Along the one and half mile route Catholics encouraged their fellow believers with palm leaves, which have a twofold meaning. On Palm Sunday, the fronds are used to celebrate the Triumphal Entry of Jesus Christ into Jerusalem, but they are also used to accompany martyrs as they head to their executions or for persecuted Christians who are about to be tried for their faith. The gesture is meant to express the Christian belief that those who are persecuted for faith will enter gloriously into the Heavenly Jerusalem.
The protestors reached the court house at 7 o’clock where they were met with hundreds of police, armed with stun guns and trained dogs. According to Fr. An Dang, the police were attempting to block access to the courthouse and limit the number of people who could have access to the area surrounding the courthouse. Other security measures included a large metal detector and bomb-sniffing dogs.
Around 700 Catholic supporters were able to find their way around the police cordon and organize a sit-in protest in front of foreign journalists and representatives of various Western embassies.
The case has been overshadowed by Catholic claims of fabrication and manipulation by the Vietnamese government. One such instance was the court’s setting of December 5 as original date for the trial. Catholics complained that this was an attempt by the government to prevent protests and popular support for the eight accused Catholics since the Church was installing a new auxiliary bishop for Hanoi 50 miles away from the trial. The government then reset the trial date for December 8.
The trial concluded this morning with seven of the Catholics receiving suspended jail terms of 12 to 15 months, minus time already spent in custody, and administrative probation of up to two years. The sentence handed down also included a warning for one defendant.
La Paz, Bolivia, Dec 8, 2008 (CNA) - The Bolivian media is reporting that after the vote on the country’s new Constitution on January 25, the government of Evo Morales will consider a plan to tax the Church for the Masses that are offered at the request of the faithful.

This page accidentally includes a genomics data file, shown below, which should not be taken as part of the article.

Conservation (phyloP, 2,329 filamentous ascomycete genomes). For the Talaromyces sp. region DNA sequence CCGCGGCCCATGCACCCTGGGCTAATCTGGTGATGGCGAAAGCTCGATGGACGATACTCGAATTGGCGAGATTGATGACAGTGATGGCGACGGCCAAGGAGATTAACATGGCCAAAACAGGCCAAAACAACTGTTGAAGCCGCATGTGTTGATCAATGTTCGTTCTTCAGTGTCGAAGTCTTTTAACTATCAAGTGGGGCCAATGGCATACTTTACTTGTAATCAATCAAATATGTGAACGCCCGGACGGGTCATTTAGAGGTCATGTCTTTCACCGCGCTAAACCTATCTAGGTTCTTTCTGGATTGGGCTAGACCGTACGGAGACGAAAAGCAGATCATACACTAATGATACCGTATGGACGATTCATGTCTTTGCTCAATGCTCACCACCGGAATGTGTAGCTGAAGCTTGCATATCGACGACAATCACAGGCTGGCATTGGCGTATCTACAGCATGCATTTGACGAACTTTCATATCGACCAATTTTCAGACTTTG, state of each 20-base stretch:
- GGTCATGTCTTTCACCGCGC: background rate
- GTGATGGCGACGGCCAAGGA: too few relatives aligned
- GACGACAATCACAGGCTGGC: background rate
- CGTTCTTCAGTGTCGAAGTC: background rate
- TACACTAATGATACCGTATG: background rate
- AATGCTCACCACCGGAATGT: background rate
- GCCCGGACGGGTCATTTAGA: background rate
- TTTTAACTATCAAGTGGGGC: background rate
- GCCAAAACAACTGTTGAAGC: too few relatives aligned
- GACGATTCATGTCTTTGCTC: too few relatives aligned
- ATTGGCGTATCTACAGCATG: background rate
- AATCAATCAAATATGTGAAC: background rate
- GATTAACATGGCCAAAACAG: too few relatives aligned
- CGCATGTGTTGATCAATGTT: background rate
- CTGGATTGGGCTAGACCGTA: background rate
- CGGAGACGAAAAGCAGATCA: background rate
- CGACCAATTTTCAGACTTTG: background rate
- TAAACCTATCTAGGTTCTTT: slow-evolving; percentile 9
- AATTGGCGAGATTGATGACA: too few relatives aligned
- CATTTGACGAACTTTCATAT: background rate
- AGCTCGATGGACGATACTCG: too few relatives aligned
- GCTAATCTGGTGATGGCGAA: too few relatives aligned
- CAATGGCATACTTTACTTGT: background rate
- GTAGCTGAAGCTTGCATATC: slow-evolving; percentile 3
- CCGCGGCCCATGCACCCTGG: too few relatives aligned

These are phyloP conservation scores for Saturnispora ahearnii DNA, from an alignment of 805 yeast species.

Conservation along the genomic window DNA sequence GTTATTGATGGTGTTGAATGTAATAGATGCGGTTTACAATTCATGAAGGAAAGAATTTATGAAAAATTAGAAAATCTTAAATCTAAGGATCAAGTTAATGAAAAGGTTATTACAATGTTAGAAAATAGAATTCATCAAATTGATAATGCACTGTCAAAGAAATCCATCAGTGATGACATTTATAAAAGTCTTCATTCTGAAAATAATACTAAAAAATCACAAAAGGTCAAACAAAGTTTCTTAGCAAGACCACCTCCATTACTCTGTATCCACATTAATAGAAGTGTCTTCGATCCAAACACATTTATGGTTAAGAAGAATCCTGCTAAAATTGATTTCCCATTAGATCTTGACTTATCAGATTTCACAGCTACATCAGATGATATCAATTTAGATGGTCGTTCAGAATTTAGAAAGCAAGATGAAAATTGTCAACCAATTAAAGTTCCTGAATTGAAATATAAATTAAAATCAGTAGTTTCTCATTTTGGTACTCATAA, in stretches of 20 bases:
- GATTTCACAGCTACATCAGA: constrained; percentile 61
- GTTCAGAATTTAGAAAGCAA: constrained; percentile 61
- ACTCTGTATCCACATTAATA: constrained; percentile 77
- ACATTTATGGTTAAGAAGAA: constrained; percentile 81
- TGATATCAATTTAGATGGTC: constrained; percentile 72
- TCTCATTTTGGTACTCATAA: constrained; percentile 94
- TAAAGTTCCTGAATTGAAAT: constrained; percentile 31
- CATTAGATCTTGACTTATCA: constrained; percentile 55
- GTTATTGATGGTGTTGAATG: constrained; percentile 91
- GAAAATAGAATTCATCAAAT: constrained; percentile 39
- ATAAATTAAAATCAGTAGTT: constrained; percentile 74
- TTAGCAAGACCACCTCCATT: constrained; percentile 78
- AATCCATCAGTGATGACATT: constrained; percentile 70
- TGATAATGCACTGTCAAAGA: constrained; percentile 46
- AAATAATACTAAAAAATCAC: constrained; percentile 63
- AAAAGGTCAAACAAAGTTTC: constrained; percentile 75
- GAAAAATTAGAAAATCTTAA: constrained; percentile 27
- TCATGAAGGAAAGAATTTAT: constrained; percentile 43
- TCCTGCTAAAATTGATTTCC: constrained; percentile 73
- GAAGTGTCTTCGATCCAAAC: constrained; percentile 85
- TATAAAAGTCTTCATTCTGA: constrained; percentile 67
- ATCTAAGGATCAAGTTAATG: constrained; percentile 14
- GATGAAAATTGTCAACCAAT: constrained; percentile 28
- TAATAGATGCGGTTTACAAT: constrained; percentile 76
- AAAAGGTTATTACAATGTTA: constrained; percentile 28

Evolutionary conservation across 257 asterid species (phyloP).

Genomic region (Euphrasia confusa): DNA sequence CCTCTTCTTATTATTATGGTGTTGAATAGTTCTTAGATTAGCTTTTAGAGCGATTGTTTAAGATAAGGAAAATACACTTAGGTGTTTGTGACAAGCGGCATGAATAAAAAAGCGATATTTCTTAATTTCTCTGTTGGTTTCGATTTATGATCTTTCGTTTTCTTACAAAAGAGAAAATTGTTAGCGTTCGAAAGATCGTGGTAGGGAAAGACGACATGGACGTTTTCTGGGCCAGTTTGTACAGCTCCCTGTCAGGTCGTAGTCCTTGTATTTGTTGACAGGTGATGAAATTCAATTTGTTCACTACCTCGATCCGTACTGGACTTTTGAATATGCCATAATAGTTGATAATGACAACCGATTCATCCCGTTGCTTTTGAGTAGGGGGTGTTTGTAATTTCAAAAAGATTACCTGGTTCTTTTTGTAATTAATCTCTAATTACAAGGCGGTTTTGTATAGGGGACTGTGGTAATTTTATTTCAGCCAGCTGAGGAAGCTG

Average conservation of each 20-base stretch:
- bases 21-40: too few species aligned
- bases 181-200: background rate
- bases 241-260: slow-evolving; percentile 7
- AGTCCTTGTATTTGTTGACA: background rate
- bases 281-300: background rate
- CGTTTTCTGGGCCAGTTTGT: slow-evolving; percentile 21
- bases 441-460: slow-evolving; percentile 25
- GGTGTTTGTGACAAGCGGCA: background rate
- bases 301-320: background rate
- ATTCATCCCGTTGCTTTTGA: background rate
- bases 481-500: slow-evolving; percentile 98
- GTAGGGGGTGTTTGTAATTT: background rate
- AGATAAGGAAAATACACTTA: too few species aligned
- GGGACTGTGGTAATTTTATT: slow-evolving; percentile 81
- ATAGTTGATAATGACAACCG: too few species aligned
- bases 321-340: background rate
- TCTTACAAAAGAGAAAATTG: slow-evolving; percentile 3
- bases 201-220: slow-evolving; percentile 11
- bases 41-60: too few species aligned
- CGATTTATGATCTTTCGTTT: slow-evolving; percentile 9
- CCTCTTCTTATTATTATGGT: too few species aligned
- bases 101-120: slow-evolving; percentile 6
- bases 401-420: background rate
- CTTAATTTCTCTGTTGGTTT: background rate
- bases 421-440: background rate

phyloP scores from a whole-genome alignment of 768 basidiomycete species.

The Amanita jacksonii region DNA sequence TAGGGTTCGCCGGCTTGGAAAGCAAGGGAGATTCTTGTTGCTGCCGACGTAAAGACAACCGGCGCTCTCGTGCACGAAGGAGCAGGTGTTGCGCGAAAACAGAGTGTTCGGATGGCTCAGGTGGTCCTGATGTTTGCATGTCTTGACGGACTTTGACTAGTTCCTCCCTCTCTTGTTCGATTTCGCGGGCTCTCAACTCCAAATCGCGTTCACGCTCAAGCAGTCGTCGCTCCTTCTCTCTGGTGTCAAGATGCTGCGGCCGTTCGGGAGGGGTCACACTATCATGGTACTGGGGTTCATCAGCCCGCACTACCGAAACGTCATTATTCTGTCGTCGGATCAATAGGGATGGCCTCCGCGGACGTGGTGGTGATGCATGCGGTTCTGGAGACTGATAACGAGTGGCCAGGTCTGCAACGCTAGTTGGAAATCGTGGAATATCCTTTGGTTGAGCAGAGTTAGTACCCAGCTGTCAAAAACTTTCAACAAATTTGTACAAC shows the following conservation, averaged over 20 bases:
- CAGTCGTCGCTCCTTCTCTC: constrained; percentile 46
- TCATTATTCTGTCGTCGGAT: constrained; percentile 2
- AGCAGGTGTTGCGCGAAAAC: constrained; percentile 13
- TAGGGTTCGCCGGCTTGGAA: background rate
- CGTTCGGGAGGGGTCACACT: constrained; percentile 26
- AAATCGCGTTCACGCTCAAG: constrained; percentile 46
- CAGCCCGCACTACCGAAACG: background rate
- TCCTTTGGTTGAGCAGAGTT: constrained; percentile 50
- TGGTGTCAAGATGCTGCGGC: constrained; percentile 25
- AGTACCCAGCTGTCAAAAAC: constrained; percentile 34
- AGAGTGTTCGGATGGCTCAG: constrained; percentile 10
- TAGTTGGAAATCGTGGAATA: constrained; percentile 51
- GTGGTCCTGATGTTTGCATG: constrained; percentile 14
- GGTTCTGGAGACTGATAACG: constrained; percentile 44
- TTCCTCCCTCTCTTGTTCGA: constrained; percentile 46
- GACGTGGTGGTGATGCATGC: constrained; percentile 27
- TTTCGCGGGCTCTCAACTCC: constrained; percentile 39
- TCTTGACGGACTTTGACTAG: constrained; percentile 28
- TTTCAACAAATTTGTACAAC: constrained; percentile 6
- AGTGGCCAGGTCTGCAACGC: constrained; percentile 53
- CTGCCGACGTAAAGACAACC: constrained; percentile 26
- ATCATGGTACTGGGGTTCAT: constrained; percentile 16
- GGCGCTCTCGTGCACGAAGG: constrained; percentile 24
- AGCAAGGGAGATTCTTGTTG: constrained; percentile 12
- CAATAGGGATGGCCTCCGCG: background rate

Jorge Silva, a spokesman for Socialist lawmakers, said, “The money-making part of the faith must be separated from the social work that the Church carries out.” “We don’t know what the social work is that the Church carries out because everything costs money. Priests don’t do anything for free,” he added.
Silva went on to say that in the current Constitution, the Church enjoys privileges and that with the new one, “The Catholic Church will cease to be the official religion of the State and, as a consequence, will lose privileges, and as a provider of services, it will have to pay taxes for example.”
The communications director of the Bishops’ Conference of Bolivia, Jose Rivera, responded by saying the Church does not enjoy special privileges and that two years ago the bishops laid out their position about article three of the Constitution which supposedly establishes them.
He noted that the bishops “called for a revision of that article precisely to avoid these kinds of misunderstandings.” He also added that the Church carries out social work in areas unreachable by the State.
“The Church in Bolivia pays taxes,” Silva said. “Sometimes it’s easy to think that it’s enough for a specific work to bear the name Catholic or belong to the Catholic Church for it to mean it does not pay taxes, but this is not the case. Schools, universities, the works of the Church pay taxes. Consequently, objective and truthful information needs to be shared in order to prevent unnecessary controversies as much as possible,” he said.
Edinburgh, United Kingdom, Dec 8, 2008 (CNA) - Following the implementation of a U.K. law requiring adoption agencies to serve homosexual couples, Cardinal Keith O’Brien has resigned as head of the St. Andrew’s Children’s Society.
The Sexual Orientation Regulations under the Equality Act enacted by the U.K. parliament are forcing the change. They outlaw discrimination on the basis of sexual orientation in the provision of goods and services.
“Following careful consideration, Cardinal Keith O'Brien has decided to resign his position as President of the St. Andrews Children's Society Ltd,” the Archdiocese of St. Andrews and Edinburgh said in a statement to CNA.
Cardinal O’Brien, Archbishop of St. Andrews and Edinburgh, explained in a statement that the society was founded by the Catholic Church in the archdiocese about 85 years ago, but became independent 16 years ago.
“It has not received any funding from the Catholic Church or used any church buildings or facilities since then,” he stated.
"The interests of children must always be paramount and I would hope that the staff of St. Andrews Children's Society Ltd. will continue to work to ensure this in the years that lie ahead."The archdiocese informed CNA that a monsignor who is a board member of the Children’s Society will also step down from the board.